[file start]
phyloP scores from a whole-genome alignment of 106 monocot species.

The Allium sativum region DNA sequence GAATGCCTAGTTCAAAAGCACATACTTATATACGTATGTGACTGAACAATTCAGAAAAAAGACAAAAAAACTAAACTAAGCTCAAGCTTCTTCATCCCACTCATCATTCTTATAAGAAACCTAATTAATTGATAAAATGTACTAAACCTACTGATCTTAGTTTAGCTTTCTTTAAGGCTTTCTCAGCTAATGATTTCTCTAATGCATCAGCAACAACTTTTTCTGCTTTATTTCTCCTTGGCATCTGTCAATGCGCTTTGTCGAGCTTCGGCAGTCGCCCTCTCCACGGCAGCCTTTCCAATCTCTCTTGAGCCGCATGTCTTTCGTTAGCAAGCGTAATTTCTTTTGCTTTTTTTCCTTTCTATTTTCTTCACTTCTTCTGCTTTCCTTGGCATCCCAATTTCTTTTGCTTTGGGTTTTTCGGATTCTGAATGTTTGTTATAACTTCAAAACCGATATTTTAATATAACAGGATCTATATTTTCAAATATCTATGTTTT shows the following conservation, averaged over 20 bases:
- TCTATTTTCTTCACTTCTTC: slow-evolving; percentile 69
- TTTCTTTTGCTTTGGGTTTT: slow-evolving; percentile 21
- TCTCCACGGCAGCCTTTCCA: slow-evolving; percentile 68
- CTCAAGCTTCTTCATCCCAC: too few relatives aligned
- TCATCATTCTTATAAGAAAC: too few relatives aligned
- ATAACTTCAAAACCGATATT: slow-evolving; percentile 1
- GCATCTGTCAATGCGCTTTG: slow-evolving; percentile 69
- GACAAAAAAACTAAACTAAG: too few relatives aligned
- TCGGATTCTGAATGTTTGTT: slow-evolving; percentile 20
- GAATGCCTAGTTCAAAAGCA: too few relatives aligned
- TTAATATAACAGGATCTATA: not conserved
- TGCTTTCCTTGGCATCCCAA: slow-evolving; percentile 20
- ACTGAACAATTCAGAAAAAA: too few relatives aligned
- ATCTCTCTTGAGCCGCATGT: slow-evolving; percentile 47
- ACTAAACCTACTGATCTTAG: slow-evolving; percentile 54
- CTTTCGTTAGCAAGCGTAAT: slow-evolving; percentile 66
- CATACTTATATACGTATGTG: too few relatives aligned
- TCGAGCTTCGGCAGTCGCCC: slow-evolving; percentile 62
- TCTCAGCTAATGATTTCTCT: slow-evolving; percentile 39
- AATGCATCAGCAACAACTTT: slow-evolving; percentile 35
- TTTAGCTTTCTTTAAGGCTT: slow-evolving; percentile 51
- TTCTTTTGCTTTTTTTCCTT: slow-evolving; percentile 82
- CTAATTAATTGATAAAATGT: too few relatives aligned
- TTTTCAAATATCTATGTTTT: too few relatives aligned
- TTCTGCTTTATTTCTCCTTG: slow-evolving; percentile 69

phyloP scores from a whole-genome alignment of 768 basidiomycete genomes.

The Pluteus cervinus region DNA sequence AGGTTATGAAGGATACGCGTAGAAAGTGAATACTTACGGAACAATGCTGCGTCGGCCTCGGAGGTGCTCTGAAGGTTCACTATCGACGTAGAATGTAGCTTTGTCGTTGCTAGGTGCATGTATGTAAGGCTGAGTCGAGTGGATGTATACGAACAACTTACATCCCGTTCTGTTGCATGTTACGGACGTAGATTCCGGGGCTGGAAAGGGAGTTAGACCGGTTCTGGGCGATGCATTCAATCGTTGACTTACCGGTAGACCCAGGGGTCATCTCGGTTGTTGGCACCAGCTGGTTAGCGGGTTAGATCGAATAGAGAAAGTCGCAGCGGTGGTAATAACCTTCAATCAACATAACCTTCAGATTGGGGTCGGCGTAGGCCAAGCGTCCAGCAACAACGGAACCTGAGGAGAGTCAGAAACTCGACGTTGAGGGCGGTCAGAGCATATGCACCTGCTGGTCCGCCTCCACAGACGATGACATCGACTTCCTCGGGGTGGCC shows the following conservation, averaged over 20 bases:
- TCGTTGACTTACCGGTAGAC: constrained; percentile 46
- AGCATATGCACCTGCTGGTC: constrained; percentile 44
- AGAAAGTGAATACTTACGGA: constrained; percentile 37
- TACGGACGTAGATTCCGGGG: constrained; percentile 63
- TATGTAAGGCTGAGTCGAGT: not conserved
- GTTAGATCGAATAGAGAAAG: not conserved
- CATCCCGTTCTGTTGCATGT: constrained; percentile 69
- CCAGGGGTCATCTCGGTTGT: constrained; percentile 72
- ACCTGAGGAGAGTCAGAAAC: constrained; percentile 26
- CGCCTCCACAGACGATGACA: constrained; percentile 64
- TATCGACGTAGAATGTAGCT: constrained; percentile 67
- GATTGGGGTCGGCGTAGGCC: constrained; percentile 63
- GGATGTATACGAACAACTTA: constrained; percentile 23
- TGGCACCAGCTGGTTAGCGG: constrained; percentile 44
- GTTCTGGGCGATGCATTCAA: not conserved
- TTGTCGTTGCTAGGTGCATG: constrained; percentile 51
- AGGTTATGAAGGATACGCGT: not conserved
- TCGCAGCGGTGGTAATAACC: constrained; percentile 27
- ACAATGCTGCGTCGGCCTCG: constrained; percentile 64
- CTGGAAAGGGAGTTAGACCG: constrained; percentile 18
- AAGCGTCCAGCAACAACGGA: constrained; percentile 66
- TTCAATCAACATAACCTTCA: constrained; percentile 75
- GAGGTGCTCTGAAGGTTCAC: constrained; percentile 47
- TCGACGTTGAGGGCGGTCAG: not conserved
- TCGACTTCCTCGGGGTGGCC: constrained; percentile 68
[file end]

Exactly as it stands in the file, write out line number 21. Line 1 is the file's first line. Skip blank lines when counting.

- TCTCAGCTAATGATTTCTCT: slow-evolving; percentile 39